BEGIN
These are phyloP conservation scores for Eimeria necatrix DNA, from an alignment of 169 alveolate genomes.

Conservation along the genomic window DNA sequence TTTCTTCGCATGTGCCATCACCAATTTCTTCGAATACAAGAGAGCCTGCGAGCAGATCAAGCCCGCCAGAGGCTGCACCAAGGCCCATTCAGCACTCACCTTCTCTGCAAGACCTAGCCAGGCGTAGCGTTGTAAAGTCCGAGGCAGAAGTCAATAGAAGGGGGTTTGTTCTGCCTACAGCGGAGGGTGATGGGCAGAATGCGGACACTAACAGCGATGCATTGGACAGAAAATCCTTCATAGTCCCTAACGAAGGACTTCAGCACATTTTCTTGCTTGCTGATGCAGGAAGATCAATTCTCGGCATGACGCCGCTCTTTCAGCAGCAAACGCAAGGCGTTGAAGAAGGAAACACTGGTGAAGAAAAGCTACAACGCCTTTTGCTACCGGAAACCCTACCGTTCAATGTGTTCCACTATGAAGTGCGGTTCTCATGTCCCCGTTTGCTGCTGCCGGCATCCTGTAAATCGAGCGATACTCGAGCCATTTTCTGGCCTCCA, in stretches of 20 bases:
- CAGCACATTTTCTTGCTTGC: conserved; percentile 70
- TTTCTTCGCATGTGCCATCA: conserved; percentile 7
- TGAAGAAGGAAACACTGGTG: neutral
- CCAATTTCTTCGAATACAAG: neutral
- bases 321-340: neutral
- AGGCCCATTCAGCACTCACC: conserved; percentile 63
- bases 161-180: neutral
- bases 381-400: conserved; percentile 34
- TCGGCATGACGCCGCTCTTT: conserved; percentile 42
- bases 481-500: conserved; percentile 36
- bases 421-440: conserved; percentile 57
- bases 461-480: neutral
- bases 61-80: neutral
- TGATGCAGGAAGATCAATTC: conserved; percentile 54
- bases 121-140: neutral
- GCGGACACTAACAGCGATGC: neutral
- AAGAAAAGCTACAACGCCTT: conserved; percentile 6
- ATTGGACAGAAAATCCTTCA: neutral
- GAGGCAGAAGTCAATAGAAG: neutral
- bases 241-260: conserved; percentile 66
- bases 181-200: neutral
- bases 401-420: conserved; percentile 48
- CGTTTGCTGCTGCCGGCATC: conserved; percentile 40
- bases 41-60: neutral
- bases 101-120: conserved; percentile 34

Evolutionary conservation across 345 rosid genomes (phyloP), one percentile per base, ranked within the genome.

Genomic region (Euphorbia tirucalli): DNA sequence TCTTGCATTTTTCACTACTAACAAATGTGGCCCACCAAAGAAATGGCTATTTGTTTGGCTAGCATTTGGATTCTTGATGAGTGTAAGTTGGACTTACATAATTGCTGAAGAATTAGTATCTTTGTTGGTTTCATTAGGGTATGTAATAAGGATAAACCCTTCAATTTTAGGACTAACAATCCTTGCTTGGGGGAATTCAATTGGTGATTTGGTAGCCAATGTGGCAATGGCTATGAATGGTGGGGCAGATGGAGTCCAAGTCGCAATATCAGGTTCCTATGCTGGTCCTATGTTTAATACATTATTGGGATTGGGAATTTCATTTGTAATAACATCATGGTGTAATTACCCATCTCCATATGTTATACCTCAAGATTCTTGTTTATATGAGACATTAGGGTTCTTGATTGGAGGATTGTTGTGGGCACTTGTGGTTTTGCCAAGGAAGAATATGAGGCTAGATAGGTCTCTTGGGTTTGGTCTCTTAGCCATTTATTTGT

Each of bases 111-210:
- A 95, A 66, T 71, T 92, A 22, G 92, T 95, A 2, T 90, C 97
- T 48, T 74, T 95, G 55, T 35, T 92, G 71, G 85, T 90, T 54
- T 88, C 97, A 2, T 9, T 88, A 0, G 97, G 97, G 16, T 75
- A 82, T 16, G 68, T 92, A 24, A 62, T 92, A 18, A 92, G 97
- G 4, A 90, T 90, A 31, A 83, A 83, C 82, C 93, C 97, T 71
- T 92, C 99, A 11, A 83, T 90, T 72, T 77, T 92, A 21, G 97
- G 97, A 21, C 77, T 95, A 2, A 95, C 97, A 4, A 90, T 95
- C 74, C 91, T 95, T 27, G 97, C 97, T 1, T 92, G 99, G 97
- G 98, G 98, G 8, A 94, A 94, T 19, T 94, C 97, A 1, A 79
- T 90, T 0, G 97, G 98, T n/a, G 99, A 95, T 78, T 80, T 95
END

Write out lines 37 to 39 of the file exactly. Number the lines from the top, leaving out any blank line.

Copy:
- G 97, A 21, C 77, T 95, A 2, A 95, C 97, A 4, A 90, T 95
- C 74, C 91, T 95, T 27, G 97, C 97, T 1, T 92, G 99, G 97
- G 98, G 98, G 8, A 94, A 94, T 19, T 94, C 97, A 1, A 79